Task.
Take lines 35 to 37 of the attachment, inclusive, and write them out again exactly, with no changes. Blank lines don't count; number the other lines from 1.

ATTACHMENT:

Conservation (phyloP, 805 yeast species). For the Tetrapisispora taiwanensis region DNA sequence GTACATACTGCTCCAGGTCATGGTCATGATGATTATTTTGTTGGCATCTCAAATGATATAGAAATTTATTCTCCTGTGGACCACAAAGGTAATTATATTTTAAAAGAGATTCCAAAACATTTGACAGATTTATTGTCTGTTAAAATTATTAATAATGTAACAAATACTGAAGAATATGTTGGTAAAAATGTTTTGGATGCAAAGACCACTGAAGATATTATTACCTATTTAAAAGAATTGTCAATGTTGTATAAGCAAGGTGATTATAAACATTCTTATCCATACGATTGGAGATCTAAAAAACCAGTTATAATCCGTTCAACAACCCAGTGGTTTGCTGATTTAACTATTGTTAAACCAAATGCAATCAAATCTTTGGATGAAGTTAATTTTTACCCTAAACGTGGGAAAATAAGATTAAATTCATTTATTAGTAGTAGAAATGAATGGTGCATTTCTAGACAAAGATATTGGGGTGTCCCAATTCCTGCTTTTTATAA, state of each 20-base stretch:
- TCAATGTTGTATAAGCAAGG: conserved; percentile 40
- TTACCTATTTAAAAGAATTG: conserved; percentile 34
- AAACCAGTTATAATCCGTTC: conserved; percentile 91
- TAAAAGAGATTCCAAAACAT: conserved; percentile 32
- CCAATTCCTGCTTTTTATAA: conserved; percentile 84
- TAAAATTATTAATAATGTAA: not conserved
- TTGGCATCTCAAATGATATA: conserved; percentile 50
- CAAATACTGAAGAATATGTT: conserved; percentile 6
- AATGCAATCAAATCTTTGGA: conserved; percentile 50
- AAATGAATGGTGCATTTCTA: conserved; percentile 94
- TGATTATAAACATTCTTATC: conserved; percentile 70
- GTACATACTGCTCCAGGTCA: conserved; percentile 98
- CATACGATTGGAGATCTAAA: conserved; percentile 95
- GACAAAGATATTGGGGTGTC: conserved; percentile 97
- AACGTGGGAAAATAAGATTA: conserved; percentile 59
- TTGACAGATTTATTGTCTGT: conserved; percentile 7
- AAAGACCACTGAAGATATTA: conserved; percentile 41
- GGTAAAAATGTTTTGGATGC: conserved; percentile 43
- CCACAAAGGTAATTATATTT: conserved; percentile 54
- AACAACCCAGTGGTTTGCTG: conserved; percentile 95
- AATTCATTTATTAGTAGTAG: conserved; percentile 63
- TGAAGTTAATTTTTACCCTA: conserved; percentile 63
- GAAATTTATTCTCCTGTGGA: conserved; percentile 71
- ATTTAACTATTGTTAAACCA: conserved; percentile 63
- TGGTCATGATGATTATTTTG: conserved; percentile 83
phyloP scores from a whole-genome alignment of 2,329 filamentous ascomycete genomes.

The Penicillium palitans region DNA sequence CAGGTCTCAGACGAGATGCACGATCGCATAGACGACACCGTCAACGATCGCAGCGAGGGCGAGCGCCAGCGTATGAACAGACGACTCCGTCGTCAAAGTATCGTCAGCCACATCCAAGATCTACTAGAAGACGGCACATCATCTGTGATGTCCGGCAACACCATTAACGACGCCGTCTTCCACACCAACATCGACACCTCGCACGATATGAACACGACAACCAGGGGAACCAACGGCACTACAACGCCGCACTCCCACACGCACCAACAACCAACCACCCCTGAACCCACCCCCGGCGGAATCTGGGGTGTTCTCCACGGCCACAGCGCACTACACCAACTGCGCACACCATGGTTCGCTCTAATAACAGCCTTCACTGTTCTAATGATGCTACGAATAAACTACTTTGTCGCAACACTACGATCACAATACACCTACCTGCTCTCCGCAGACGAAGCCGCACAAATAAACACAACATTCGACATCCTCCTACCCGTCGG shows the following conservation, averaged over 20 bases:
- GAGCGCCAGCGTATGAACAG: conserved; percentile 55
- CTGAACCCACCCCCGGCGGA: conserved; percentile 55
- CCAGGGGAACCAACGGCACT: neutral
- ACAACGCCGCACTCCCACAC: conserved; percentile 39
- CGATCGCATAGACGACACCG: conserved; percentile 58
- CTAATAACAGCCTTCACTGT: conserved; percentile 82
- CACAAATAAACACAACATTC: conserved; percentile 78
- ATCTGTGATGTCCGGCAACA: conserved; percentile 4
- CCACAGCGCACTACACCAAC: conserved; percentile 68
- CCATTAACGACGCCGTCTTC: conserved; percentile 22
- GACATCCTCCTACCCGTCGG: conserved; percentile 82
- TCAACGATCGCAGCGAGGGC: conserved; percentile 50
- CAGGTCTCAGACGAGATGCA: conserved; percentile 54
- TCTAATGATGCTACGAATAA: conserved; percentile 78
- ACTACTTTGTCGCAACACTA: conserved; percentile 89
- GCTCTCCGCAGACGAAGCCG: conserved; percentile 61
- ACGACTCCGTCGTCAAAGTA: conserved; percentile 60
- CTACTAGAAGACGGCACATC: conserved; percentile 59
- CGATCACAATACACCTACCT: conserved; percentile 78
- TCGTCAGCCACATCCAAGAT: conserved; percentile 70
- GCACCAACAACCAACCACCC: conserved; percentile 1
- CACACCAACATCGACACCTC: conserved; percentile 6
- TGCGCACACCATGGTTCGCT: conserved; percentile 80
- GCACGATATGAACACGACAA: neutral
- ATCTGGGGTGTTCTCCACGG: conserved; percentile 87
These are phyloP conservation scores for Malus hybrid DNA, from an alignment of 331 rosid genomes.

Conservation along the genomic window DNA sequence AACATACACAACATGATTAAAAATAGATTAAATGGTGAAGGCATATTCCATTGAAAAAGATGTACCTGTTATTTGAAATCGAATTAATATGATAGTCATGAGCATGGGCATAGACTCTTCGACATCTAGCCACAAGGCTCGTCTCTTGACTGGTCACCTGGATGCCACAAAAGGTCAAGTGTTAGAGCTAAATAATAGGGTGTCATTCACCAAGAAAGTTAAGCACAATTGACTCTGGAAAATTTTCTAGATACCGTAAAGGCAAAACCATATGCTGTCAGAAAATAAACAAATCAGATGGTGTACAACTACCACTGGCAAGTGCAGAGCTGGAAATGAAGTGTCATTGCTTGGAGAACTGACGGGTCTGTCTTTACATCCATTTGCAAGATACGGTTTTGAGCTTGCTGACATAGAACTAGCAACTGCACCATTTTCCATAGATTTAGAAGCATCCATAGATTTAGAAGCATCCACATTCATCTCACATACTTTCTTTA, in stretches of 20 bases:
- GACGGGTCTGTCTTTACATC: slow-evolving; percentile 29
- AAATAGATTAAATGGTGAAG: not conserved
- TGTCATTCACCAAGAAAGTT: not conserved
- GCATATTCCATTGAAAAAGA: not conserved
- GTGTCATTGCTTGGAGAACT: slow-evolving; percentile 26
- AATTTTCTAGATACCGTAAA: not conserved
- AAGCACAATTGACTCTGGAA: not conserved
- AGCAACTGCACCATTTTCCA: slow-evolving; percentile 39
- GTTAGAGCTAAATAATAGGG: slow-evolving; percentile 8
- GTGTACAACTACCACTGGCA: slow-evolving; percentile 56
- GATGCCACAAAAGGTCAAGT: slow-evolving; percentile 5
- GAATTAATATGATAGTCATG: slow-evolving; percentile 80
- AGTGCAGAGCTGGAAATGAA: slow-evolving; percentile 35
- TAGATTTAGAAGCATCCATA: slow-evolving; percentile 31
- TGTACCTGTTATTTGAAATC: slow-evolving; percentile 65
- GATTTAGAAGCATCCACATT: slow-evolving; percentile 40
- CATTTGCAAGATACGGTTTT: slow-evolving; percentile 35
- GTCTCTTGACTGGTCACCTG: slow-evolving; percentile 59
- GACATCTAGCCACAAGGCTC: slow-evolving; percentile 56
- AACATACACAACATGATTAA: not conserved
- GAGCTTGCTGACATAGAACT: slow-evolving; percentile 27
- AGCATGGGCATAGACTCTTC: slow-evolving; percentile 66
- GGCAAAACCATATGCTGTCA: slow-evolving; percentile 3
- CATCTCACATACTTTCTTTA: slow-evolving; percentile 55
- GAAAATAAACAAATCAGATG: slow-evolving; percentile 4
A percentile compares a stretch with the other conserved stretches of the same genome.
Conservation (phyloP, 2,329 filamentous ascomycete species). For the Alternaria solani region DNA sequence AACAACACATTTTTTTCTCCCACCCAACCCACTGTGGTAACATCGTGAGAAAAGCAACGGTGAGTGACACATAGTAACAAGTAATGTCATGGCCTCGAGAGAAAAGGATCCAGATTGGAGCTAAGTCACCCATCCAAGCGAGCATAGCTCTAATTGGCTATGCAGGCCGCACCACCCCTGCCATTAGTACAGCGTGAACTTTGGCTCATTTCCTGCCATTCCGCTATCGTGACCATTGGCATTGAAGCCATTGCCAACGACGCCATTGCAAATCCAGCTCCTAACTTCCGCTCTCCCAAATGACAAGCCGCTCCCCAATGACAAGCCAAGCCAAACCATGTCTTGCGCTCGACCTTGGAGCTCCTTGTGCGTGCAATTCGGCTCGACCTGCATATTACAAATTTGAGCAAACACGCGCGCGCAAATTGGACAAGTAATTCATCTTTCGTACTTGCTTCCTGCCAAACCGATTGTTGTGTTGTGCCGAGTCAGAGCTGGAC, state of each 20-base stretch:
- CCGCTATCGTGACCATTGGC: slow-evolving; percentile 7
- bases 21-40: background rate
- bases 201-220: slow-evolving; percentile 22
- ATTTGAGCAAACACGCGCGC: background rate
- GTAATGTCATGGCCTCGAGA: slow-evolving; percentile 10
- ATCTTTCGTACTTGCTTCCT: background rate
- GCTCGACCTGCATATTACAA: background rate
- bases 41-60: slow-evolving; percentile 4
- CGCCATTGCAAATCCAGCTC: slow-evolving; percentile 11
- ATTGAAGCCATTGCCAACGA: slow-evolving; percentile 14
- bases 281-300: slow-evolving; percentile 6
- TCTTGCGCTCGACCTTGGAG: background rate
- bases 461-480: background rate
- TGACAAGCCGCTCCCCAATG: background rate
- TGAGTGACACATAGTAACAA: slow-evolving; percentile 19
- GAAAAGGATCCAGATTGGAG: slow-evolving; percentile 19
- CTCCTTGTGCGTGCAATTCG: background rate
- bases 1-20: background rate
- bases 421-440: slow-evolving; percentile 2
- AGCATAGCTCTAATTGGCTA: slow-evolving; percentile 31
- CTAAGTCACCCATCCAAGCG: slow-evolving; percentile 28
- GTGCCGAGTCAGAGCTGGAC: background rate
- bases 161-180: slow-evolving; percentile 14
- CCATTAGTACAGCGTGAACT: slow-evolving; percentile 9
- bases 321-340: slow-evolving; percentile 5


- CACAAATAAACACAACATTC: conserved; percentile 78
- ATCTGTGATGTCCGGCAACA: conserved; percentile 4
- CCACAGCGCACTACACCAAC: conserved; percentile 68